Peer-to-Peer Collaborative Development Using GIT

Wow how time flies when you’re having fun! I first thought of writing this post back in January, when I was on a roll with writing blog posts. But it never materialized beyond notes I collected in preparation. Come several months later with a lot more experience on what I am about to tell you, and you have this post. The notes I’m referring to is about a development style that came about as a result of optimizing, how we at thinkCube organize and work with source code in a revision control system. Considering the wide use of such systems such as SVN and GIT, I thought I’d share our development experience in the hope it will help you to take another look at your own development style. But before I get into it, I’d like very briefly touch on some background on the evolution of development styles around version control systems.

Thou shalt not commit, Yet!

Back in the days of CVS, source code lived centrally on a server called a repository. One had to earn the right to read/write to this repository in order to ensure “world order” (others had to submit a patch via Bugzilla). While this led to a centrally managed system of Collaborative software development, it also created a new software development style of “Earn your commitership”, “Commit often” and “Communicate often”. Nothing much changed when everyone moved over to SVN, which started out as an improved CVS. This development style didn’t go down well with Linus Torvalds for his Linux work and so he created GIT instead and hates CVS/SVN.

Pray-Pull-Push style of development

We started with CVS back in 2005 and then SVN for managing our development at thinkCube. A little while after git came along when it was stable enough to use and also was usuable by mere mortals, we made the switch. At first we had some trouble wrapping our heads around git and so just used it like SVN where we used to always do commit/pull/push operations as if they were atomic. But after about a week or two, we realized the power of git was in its ability to let you commit locally and push when you were ready to share. And so, yet another development style arose where git acted as a Collaborative Whiteboard for sharing code changes. This also meant developers needed push access to the central repository in the same manner commit access was required with SVN/CVS.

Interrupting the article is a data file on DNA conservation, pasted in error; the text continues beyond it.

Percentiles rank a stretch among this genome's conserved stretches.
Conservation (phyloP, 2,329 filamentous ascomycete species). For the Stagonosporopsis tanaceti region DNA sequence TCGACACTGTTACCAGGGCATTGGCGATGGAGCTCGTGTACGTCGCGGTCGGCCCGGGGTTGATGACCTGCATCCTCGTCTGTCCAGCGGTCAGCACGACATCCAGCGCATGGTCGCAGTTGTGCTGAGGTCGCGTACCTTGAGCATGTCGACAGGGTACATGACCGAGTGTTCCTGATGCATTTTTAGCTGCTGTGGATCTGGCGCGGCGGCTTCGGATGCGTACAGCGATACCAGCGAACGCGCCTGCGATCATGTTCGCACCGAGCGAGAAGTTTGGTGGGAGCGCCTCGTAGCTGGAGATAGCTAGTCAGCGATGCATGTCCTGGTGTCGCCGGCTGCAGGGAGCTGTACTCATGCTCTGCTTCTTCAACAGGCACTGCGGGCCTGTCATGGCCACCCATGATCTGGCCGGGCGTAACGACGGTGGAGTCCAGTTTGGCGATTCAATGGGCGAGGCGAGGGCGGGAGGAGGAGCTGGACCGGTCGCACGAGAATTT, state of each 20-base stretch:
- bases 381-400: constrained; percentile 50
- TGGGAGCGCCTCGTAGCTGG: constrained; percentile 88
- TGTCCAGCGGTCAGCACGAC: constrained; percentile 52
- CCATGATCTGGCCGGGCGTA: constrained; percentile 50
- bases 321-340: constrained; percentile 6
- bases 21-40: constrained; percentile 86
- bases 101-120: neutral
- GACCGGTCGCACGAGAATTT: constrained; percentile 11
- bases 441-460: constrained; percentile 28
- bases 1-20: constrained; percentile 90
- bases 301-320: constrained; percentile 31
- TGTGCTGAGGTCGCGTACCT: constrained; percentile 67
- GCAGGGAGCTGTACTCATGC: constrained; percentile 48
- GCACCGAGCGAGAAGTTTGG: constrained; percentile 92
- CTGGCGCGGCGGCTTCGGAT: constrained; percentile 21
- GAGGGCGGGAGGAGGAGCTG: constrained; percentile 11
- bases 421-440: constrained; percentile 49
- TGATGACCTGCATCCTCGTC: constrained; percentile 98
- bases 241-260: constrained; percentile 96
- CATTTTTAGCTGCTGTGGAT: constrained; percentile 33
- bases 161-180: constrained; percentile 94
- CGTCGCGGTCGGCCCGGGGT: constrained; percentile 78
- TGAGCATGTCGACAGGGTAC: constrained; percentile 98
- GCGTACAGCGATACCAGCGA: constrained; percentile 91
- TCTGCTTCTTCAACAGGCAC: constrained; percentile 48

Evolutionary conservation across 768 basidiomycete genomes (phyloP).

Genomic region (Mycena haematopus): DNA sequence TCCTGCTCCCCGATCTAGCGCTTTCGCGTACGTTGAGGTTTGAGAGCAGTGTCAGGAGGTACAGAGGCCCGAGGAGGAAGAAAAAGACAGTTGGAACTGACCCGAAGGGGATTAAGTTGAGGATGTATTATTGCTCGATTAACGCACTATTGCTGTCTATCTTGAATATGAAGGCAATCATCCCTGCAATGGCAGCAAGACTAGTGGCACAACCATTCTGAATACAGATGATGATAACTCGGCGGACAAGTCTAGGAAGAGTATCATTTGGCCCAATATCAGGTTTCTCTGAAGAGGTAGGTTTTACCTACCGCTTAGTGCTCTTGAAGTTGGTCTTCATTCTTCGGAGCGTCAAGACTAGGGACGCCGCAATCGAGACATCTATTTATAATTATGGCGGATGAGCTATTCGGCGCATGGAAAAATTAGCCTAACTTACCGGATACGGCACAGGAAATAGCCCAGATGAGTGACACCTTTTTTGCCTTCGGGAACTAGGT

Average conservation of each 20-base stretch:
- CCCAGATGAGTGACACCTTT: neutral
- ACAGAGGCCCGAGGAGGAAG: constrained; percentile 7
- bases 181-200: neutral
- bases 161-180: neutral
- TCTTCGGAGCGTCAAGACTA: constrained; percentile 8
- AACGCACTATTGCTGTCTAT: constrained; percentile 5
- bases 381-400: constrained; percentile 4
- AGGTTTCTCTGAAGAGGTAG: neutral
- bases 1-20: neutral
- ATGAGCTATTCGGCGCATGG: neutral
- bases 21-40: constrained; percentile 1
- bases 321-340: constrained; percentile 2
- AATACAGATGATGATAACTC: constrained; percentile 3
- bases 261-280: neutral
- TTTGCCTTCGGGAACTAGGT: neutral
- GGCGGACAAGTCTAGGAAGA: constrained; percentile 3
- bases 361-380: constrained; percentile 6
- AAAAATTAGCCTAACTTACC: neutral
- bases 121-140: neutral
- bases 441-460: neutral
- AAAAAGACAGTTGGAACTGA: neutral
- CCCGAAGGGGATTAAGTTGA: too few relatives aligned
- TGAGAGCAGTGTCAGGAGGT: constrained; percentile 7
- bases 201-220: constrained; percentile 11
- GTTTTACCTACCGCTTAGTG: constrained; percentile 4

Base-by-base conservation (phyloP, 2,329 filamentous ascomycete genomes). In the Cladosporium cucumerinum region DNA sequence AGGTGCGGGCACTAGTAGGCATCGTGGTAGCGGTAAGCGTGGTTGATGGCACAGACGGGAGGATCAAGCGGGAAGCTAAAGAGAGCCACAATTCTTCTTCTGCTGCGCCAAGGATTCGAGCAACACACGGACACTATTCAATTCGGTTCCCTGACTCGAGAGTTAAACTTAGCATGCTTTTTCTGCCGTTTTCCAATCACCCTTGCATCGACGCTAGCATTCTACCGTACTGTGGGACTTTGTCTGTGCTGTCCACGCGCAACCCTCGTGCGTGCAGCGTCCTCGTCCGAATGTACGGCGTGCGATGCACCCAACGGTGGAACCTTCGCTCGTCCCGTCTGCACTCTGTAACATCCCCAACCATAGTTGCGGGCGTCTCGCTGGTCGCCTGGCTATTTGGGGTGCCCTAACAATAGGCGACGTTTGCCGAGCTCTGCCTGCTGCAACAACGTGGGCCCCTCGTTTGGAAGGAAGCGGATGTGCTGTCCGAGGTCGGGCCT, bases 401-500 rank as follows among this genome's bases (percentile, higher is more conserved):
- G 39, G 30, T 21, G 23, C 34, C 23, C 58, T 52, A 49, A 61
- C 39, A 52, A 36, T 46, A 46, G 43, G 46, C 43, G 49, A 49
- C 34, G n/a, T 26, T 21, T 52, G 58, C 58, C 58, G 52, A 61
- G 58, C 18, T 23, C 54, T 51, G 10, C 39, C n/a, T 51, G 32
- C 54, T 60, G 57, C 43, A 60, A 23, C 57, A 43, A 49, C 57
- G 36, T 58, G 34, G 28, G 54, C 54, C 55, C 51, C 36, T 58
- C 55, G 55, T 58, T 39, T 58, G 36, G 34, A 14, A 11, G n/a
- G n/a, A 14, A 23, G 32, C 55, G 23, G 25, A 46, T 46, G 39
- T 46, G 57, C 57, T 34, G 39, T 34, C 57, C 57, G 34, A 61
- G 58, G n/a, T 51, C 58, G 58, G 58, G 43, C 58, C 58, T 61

The unfortunate development style this results in is that developers may occasionally push unfinished worked upstream just to share it with the “Developer next door”. The consequence of that maybe felt by the poor developer that spent all night working on a feature, pulls in oder to push to find that his code now conflicts for no apparent reason!

Now I know a lot of you may be on this style of development and thinking, “If our developers do that, we punish them!” and so they don’t! Good for you! But my take on this is, if the system is fundamentally broken then it’s better to fix it than to enforce tough rules. For example, if I may digress for a bit, “Why are TukTuk drivers and Motor Cyclist so careless?”. Is it likely that only careless drivers pick up these vehicles or is it more likely the vehicle made them reckless? My advice is if the tool is broken, then fix it! (and ban TukTuks :)

Therefore last year we decided to adopt our current style of development which is as follows.

Fetch-Merge-Push style of development

If Linus can do it, then so can you! We didn’t invent this stuff but we did adapt it in a manner which scales for us. The idea is simple, stop devs from committing upstream as a means of sharing changes but instead get them to share peer to peer by fetching from each other. Our git repos are setup so that everyone has read access to clone the repo but only a couple of devs (usually just one dev) can push to a given repo. That means the dev who has push access usually will not need to pull prior to pushing because no one else can change it. This is what git was designed to do and yet it’s probably one of the least used features among git converts.

Ok so lets get technical shall we?

First off, I’m assuming you know git basics and are already using it. If not then checkout my git article on Digit

Sharing your repo

Let’s look at how you can share your git repo with another P2P style. Suppose you have a repo as follows:


You can easily share your awesome.repo with anyone on the local networking using git-daemon command by first cd-ing to it’s parent directory.